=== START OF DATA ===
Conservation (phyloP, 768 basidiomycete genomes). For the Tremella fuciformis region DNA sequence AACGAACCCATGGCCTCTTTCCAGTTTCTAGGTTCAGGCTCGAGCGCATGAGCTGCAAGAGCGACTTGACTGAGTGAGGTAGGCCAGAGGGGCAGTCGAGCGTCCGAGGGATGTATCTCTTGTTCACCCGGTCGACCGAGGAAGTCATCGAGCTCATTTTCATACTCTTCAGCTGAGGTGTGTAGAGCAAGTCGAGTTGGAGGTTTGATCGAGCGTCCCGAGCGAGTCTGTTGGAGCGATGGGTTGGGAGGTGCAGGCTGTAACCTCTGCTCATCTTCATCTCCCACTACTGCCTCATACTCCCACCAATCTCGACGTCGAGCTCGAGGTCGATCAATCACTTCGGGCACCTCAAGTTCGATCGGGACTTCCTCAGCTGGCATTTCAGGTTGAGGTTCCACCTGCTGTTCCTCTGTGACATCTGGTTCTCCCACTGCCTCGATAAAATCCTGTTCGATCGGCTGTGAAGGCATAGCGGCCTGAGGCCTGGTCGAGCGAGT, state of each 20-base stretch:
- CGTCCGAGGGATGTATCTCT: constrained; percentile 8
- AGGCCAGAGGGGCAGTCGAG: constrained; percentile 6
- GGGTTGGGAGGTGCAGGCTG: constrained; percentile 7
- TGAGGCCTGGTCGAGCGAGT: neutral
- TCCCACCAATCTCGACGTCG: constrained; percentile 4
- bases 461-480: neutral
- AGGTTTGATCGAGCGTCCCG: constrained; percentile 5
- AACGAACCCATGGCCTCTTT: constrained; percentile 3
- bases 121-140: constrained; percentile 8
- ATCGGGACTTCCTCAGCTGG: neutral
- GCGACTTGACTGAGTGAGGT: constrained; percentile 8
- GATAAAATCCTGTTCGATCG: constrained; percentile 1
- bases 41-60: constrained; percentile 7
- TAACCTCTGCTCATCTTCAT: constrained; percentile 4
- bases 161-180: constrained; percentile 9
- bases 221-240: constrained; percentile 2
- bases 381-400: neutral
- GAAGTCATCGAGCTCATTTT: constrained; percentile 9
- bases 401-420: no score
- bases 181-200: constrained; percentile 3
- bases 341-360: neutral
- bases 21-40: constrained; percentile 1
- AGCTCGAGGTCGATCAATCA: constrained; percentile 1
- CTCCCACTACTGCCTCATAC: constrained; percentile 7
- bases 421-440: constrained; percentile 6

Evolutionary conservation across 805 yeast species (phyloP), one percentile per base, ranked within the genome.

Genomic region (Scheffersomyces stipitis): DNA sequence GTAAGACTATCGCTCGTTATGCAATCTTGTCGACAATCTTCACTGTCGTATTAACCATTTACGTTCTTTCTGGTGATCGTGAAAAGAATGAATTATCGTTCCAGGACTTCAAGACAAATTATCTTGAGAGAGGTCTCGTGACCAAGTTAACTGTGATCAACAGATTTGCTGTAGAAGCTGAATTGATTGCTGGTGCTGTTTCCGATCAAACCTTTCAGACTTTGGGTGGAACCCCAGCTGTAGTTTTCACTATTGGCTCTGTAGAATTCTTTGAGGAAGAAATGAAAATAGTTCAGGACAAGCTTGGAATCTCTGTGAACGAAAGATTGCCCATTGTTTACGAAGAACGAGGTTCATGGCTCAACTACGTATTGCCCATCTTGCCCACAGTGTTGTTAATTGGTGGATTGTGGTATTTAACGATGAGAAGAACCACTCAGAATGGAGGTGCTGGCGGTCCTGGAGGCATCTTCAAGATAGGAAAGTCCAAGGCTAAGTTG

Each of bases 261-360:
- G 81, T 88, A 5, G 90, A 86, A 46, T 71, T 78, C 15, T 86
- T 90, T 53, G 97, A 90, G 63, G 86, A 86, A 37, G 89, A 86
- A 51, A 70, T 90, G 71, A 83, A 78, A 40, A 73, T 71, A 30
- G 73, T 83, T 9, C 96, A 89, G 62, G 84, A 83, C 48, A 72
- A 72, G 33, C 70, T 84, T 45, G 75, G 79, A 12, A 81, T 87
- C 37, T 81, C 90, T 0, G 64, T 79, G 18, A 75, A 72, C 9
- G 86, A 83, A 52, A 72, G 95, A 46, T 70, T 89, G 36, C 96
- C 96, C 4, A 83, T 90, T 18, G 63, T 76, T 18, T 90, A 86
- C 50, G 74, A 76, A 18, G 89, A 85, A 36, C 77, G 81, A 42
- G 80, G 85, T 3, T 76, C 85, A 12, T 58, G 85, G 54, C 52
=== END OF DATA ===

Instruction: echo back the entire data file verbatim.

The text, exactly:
Conservation (phyloP, 768 basidiomycete genomes). For the Tremella fuciformis region DNA sequence AACGAACCCATGGCCTCTTTCCAGTTTCTAGGTTCAGGCTCGAGCGCATGAGCTGCAAGAGCGACTTGACTGAGTGAGGTAGGCCAGAGGGGCAGTCGAGCGTCCGAGGGATGTATCTCTTGTTCACCCGGTCGACCGAGGAAGTCATCGAGCTCATTTTCATACTCTTCAGCTGAGGTGTGTAGAGCAAGTCGAGTTGGAGGTTTGATCGAGCGTCCCGAGCGAGTCTGTTGGAGCGATGGGTTGGGAGGTGCAGGCTGTAACCTCTGCTCATCTTCATCTCCCACTACTGCCTCATACTCCCACCAATCTCGACGTCGAGCTCGAGGTCGATCAATCACTTCGGGCACCTCAAGTTCGATCGGGACTTCCTCAGCTGGCATTTCAGGTTGAGGTTCCACCTGCTGTTCCTCTGTGACATCTGGTTCTCCCACTGCCTCGATAAAATCCTGTTCGATCGGCTGTGAAGGCATAGCGGCCTGAGGCCTGGTCGAGCGAGT, state of each 20-base stretch:
- CGTCCGAGGGATGTATCTCT: constrained; percentile 8
- AGGCCAGAGGGGCAGTCGAG: constrained; percentile 6
- GGGTTGGGAGGTGCAGGCTG: constrained; percentile 7
- TGAGGCCTGGTCGAGCGAGT: neutral
- TCCCACCAATCTCGACGTCG: constrained; percentile 4
- bases 461-480: neutral
- AGGTTTGATCGAGCGTCCCG: constrained; percentile 5
- AACGAACCCATGGCCTCTTT: constrained; percentile 3
- bases 121-140: constrained; percentile 8
- ATCGGGACTTCCTCAGCTGG: neutral
- GCGACTTGACTGAGTGAGGT: constrained; percentile 8
- GATAAAATCCTGTTCGATCG: constrained; percentile 1
- bases 41-60: constrained; percentile 7
- TAACCTCTGCTCATCTTCAT: constrained; percentile 4
- bases 161-180: constrained; percentile 9
- bases 221-240: constrained; percentile 2
- bases 381-400: neutral
- GAAGTCATCGAGCTCATTTT: constrained; percentile 9
- bases 401-420: no score
- bases 181-200: constrained; percentile 3
- bases 341-360: neutral
- bases 21-40: constrained; percentile 1
- AGCTCGAGGTCGATCAATCA: constrained; percentile 1
- CTCCCACTACTGCCTCATAC: constrained; percentile 7
- bases 421-440: constrained; percentile 6

Evolutionary conservation across 805 yeast species (phyloP), one percentile per base, ranked within the genome.

Genomic region (Scheffersomyces stipitis): DNA sequence GTAAGACTATCGCTCGTTATGCAATCTTGTCGACAATCTTCACTGTCGTATTAACCATTTACGTTCTTTCTGGTGATCGTGAAAAGAATGAATTATCGTTCCAGGACTTCAAGACAAATTATCTTGAGAGAGGTCTCGTGACCAAGTTAACTGTGATCAACAGATTTGCTGTAGAAGCTGAATTGATTGCTGGTGCTGTTTCCGATCAAACCTTTCAGACTTTGGGTGGAACCCCAGCTGTAGTTTTCACTATTGGCTCTGTAGAATTCTTTGAGGAAGAAATGAAAATAGTTCAGGACAAGCTTGGAATCTCTGTGAACGAAAGATTGCCCATTGTTTACGAAGAACGAGGTTCATGGCTCAACTACGTATTGCCCATCTTGCCCACAGTGTTGTTAATTGGTGGATTGTGGTATTTAACGATGAGAAGAACCACTCAGAATGGAGGTGCTGGCGGTCCTGGAGGCATCTTCAAGATAGGAAAGTCCAAGGCTAAGTTG

Each of bases 261-360:
- G 81, T 88, A 5, G 90, A 86, A 46, T 71, T 78, C 15, T 86
- T 90, T 53, G 97, A 90, G 63, G 86, A 86, A 37, G 89, A 86
- A 51, A 70, T 90, G 71, A 83, A 78, A 40, A 73, T 71, A 30
- G 73, T 83, T 9, C 96, A 89, G 62, G 84, A 83, C 48, A 72
- A 72, G 33, C 70, T 84, T 45, G 75, G 79, A 12, A 81, T 87
- C 37, T 81, C 90, T 0, G 64, T 79, G 18, A 75, A 72, C 9
- G 86, A 83, A 52, A 72, G 95, A 46, T 70, T 89, G 36, C 96
- C 96, C 4, A 83, T 90, T 18, G 63, T 76, T 18, T 90, A 86
- C 50, G 74, A 76, A 18, G 89, A 85, A 36, C 77, G 81, A 42
- G 80, G 85, T 3, T 76, C 85, A 12, T 58, G 85, G 54, C 52